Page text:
PCR products of five fragments were subjected to bi-directional sequencing. The assembled sequence was compared with the bovine homologous sequence published in the NCBI database (https://www.ncbi.nlm.nih.gov/, last access: 6 July 2019) to confirm their correctness. The obtained sequences were 2348 nucleotides in length, including 848 nucleotides of exon sequences and 1500 nucleotides of exon flanking sequences. The results showed that the CDS length and the structure of the buffalo CSN3 gene were the same as those of the species in the Bos genus. The exon lengths of this gene from exon I to exon V were 64, 62, 33, 517 and 172 bp, respectively. The 5′-UTR consisted of 69 nucleotides, and 3'-UTR was composed of 206 nucleotides. The full length of buffalo CSN3 CDS is 573 nucleotides, i.e., 57 nucleotides of exon II, 33 nucleotides of intact exon III and 483 nucleotides of exon IV. The mean nucleotide composition of buffalo CSN3 CDS consists of 33.16 % A, 16.58 % G, 24.61 % T and 25.65 % C. Buffalo CSN3 was predicted to encode a protein composed of 190 amino acids (AAs) with a 21-AA signal peptide at N terminus and a mature peptide of 169 AAs (Fig. 2). In the mature peptide, the AA 1–105 at N terminus is hydrophobic, while the AA 106–169 at C terminus is hydrophilic and will be released as a macro-peptide into the whey after chymosin hydrolysis of milk κ-CN during cheese production. The molecular weight of the mature peptide for buffalo κ-CN is about 19.10 kDa and the theoretical isoelectric point is 6.35. The grand average of hydropathicity (GRAVY) was −0.526, which suggests that the mature buffalo κ-CN is a hydrophilic protein. The predicted results revealed that 13 O-glycosylation sites and 19 phosphorylation sites existed in the mature peptide of buffalo κ-CN, which were different from those of cattle κ-CN in number and location (Table 2).
* The specific modification sites of species are italicized.
3.2 Population genetic analysis
In the samples of this study, a total of five SNPs were identified in the two types of buffalo, in which the substitution c.86C>T was located in exon III and c.445G>A, c.467C>T, c.471C>T (>G) and c.516A>C in exon IV. Four substitutions were all shared by river and swamp buffalo except that the c.467C>T was detected only in river buffalo (all the swamp buffalo were homozygous CC; the type c.467T was not found in the swamp buffalo). Among the five SNPs, c.86C>T, c.445G>A, c.467C>T and c.516A>C were non-synonymous, leading to changes in their corresponding amino acid in the mature peptide: p.Pro8Leu, p.Val128Ile, p.Thr135Ile and p.Glu151Asp. The p.Pro8Leu, p.Val128Ile and p.Glu151Asp belonged to similar amino acid substitutions in physicochemical properties, while p.Thr135Ile belonged to the substitution with different physicochemical properties. SNP471 was located at the third nucleotide of codon 136 of the mature peptide and had two synonymous substitution (c.471C>T and c.471C>G). Among them, c.471G appeared at a very low frequency (0.0172) and existed only in heterozygotes TG and CG.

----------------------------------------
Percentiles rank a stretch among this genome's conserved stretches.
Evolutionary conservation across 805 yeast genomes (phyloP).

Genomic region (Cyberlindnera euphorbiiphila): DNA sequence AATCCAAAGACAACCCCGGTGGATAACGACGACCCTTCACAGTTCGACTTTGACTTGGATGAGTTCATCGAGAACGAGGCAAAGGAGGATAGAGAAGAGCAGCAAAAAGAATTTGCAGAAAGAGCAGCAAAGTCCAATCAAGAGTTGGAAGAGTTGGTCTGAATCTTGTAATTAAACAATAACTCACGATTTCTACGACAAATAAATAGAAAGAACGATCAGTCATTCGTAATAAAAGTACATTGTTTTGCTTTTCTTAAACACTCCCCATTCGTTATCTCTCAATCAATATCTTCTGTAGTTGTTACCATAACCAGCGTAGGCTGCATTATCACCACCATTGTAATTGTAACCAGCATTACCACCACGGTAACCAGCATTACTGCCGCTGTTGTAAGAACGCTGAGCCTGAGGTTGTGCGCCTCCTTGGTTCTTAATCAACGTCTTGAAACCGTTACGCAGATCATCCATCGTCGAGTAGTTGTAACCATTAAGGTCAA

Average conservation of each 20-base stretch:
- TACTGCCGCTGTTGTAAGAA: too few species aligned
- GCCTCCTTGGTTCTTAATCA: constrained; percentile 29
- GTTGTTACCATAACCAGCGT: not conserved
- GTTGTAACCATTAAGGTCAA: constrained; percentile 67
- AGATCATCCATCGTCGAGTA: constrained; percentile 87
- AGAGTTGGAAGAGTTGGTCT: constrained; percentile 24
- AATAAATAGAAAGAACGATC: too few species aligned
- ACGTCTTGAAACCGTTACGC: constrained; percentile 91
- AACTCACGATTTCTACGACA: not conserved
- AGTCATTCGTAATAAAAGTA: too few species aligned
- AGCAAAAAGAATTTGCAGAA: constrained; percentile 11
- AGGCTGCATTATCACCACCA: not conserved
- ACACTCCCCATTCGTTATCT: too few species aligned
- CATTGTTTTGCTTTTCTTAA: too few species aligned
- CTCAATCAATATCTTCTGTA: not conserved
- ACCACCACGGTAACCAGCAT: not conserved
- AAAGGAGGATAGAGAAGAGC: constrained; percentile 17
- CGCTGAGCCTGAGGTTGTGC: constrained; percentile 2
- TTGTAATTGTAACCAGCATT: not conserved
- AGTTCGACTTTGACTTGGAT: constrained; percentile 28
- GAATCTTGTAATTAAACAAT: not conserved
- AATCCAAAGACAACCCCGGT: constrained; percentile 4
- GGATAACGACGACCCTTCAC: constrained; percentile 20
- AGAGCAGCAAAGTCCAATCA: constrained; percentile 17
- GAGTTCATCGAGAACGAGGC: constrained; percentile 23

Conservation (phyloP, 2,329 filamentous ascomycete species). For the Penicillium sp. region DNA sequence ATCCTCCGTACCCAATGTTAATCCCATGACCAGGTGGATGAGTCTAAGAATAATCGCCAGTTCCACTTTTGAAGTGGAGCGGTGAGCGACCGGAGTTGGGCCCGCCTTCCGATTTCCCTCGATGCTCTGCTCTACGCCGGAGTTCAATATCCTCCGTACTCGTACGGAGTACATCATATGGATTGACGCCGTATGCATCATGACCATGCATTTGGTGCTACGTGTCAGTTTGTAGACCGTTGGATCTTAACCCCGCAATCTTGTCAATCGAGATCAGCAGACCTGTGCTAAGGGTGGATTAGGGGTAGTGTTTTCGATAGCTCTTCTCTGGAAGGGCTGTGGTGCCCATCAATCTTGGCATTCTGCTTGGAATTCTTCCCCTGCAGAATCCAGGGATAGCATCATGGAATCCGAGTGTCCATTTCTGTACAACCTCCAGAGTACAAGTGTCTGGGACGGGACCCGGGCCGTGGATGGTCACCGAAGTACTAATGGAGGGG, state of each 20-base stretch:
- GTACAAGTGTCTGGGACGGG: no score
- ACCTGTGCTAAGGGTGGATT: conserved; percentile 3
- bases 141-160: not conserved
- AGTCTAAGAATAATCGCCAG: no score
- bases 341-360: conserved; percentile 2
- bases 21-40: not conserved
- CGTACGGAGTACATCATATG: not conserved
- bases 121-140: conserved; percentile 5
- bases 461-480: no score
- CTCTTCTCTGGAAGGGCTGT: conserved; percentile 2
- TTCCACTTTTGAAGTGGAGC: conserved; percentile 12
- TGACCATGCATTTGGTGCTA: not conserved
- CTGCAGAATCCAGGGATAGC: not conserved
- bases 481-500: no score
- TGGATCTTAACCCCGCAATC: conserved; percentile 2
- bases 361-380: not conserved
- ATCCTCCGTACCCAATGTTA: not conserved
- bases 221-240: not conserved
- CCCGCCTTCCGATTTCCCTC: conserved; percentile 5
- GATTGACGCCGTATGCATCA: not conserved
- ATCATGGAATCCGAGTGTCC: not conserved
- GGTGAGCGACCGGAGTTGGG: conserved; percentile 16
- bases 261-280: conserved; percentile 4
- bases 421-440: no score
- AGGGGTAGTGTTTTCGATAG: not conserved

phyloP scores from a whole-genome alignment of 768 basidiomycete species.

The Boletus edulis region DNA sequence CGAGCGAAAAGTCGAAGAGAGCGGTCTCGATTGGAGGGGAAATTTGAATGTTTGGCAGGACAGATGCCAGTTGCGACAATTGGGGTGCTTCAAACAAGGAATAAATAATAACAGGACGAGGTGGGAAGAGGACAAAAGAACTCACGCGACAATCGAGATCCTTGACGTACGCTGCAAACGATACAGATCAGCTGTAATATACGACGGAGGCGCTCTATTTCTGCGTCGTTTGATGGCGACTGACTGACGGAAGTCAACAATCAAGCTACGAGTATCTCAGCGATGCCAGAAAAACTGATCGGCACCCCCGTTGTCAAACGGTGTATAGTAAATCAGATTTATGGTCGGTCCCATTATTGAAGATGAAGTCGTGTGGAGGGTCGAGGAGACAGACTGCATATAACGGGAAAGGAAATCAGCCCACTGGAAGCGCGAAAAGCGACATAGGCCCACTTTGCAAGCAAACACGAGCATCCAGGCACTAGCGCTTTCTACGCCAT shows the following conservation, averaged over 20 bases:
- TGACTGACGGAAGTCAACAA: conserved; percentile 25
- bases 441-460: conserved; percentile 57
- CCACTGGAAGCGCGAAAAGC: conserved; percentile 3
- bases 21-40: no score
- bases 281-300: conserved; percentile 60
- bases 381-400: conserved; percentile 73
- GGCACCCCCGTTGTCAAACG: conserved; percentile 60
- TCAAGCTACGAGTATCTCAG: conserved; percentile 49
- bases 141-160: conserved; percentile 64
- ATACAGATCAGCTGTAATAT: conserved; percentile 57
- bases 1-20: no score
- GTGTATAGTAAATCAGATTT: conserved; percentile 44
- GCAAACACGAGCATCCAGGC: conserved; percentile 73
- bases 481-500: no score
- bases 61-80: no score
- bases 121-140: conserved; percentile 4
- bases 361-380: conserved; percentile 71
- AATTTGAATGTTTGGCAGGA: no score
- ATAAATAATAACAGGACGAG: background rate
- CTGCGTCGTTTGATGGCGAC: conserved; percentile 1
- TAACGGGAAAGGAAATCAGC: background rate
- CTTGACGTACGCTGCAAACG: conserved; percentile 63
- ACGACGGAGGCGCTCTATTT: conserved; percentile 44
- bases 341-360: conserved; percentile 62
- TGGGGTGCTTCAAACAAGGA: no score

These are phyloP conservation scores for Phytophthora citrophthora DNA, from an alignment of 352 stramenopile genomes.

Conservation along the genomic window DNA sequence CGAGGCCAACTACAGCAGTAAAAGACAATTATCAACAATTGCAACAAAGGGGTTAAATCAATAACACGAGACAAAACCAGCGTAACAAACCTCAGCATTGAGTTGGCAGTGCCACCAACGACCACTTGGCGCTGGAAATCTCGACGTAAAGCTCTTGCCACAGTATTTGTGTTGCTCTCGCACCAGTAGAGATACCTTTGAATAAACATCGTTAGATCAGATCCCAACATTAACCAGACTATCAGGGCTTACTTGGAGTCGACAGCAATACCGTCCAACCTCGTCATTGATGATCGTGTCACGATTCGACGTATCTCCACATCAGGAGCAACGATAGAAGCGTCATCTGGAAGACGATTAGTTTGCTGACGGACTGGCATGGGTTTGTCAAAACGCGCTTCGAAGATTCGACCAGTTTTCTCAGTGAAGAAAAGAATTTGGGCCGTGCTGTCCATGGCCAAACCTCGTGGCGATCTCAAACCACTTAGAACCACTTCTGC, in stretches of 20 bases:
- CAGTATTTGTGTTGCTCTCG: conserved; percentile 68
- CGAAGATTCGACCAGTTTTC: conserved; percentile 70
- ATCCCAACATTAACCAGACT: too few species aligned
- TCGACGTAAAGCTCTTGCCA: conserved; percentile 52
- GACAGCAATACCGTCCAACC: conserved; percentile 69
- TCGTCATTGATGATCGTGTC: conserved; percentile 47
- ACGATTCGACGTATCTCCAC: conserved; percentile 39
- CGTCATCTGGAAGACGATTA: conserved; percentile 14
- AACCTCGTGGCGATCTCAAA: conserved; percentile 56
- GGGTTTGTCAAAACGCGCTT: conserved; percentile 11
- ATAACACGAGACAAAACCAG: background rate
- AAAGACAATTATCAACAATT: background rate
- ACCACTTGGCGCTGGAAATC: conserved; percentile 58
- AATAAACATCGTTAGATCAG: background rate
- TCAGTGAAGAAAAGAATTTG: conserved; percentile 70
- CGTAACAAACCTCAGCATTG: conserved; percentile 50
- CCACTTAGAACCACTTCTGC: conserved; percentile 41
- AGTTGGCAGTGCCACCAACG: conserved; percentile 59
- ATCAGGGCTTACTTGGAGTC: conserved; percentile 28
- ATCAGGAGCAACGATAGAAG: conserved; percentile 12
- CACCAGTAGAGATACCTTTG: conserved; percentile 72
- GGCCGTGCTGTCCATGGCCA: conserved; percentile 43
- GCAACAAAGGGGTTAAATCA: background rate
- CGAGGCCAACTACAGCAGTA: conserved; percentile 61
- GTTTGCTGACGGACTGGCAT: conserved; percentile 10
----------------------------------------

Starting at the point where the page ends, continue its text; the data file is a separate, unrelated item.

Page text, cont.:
The genotype frequency, allele frequency and Hardy–Weinberg balance test for each SNP locus are presented in Table 3. The c.86C, c.445G and c.471C were high-frequency alleles at corresponding loci in two types of buffalo. In river buffalo, the c.467C allele had the highest frequency (0.9224), while SNP467 was homozygous in swamp buffalo with homozygote of the CC type. It is noteworthy that allele frequencies of SNP516 were significantly different between river and swamp buffalo. The Hardy–Weinberg balance test showed that SNP445, SNP467 and SNP471 in river buffalo and SNP516 in swamp buffalo were in an unbalanced state (P<0.05).
* P value of Hardy–Weinberg equilibrium test.
Combining the data in this study with buffalo CSN3 data published in NCBI, it is found that the number of polymorphic loci in buffalo increased to eight, of which four were shared by river and swamp buffalo. The SNP252, SNP261, SNP467 and SNP564 were observed only in river buffalo (Fig. 3).
3.3 Haplotypes division and their genetic relationship
Based on the observed eight SNPs, 11 haplotypes were defined in buffalo (B1–B11) (Figs. 3, 4). Among them, eight haplotypes (accession numbers MF679163-MF679170) were determined by the data in this study, and the other three haplotypes were from online data (accession numbers EH119177, JQ670673, FJ770200) (Mukesh et al., 2006; Riaz et al., 2008; Nahas et al., 2013). Among the eight haplotypes identified in this study, B1–B6 haplotypes actually existed in the detected samples, while B7–B8 were inferred only by the PHASE program. The expected and actual frequencies of these haplotypes are shown in Table 4. Among the 11 haplotypes, B1–B5 were shared by river and swamp buffalo. The B1 was the main haplotype of river buffalo with a frequency of 0.84, but its frequency was only 0.40 in swamp buffalo. The frequency of B2 was 0.52 in swamp buffalo and 0.03 in river buffalo. The haplotypes B6, B9, B10 and B11 were specific to river buffalo, while B7 and B8 were exclusive to swamp buffalo. The alignment by the haplotype sequences showed that there were no nucleotide sites that could distinguish the two types of buffalo.